Iris Blur was introduced in Photoshop CS6, alongside Field Blur and Tilt-Shift. In this Iris Blur Photoshop tutorial we are going to use to quickly create a stylised image with the focus on a particular part of the image.
Here is the original shot we are going to work with, it’s a reasonable shot, but I want a more creative image that would be more suited for advertising or editorial use. The majority of the image below is in perfect focus, we want to solely focus on the top of the dessert, and have the rest of the image fade to a soft blur. Basically we are digitally creating a shallow depth of field.
This is the image we’re going to work towards, you can see a fairly drastic change in focus for the majority of the shot. This is generally a more appealing image, with your eyes immediately drawn to the top of the dessert.
Creating the blur
First open up your chosen image in Photoshop, then go to the top menu and select Filters > Blur > Iris Blur, as illustrated below:
Once this is selected we are presented with the screen below, at a basic level, this is how Iris Blur works; everything within the elliptical shape remains in focus, and everything outside fades to blur, the graduation of the fade to blur is controlled via the inner white circles that you can see below.
It’s immediately apparent that the elliptical shape is going to be good fit for what we want to achieve (which is obviously why we are using this tool as apposed to the other blur options in Photoshop). The next step is to refine the blur so that is a perfect fit for our image.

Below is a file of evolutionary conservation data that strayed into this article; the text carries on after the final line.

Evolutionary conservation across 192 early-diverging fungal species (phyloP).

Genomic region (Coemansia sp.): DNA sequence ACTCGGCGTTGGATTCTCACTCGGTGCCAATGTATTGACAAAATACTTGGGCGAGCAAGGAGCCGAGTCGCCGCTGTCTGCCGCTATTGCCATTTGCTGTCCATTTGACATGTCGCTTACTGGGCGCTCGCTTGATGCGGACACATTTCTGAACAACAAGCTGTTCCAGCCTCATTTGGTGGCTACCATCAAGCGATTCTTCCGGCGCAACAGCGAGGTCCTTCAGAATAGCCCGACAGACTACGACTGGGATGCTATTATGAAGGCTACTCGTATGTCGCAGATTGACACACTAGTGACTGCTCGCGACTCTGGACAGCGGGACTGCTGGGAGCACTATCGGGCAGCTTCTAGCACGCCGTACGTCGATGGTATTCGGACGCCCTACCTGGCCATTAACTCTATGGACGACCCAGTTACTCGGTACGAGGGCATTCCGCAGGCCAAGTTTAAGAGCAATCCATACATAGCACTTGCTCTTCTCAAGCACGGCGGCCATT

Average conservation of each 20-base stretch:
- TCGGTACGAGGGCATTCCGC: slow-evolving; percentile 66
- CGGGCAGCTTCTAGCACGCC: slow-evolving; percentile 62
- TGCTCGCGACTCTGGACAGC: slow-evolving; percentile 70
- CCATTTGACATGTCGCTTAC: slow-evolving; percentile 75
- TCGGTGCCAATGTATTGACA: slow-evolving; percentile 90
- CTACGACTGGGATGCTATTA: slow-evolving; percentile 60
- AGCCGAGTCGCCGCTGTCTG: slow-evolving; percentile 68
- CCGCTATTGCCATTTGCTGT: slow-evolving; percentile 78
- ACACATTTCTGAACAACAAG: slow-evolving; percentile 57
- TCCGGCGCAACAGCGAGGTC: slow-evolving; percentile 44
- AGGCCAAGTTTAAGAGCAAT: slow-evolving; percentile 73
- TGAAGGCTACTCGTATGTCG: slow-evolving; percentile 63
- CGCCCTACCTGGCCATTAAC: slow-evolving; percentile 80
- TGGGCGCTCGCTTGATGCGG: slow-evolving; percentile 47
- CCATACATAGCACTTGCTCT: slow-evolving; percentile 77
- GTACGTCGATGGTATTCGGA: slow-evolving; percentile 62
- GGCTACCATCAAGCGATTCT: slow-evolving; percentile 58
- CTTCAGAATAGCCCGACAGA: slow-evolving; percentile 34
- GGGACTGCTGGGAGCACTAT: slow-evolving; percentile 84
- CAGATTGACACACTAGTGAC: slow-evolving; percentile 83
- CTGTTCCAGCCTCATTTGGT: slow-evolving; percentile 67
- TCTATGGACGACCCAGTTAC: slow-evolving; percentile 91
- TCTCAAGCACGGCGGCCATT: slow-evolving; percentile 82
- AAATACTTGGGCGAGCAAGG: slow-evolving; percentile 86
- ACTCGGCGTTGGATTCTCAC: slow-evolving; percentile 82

Refining the blur
The first thing we need to do is move the whole thing up, so that it roughly covers the area we want in focus. To do this simply drag the central point of the centre circle.
Next we want to adjust the amount of blur that is outside our focus area, to do this you can drag the outside of the centre circle to get the amount you want, or, you can adjust the slider on the right (shown in the screenshot below). For this image I chose a blur amount of 17px, which is a little more than the default of 15px.
We are nearly there, but I want the glass edges of the top of the glass bowl to be in focus, to achieve this simply drag the circular-white control points to a wider position (just outside the edge of the bowl in this case), you can immediately see the results in the screenshot below, we now have the entire top of the object in sharp focus.
You’ll also notice I also moved the entire focus area up a little more for a perfect fit. Let’s have another look at our final image:
Iris Blur is a really useful tool that can work wonders with a variety of images, as well as product or still life photography as we’ve looked at in this tutorial, it can also work brilliantly with portrait images, by drawing attention to a particular part of the face, for example.Back to Top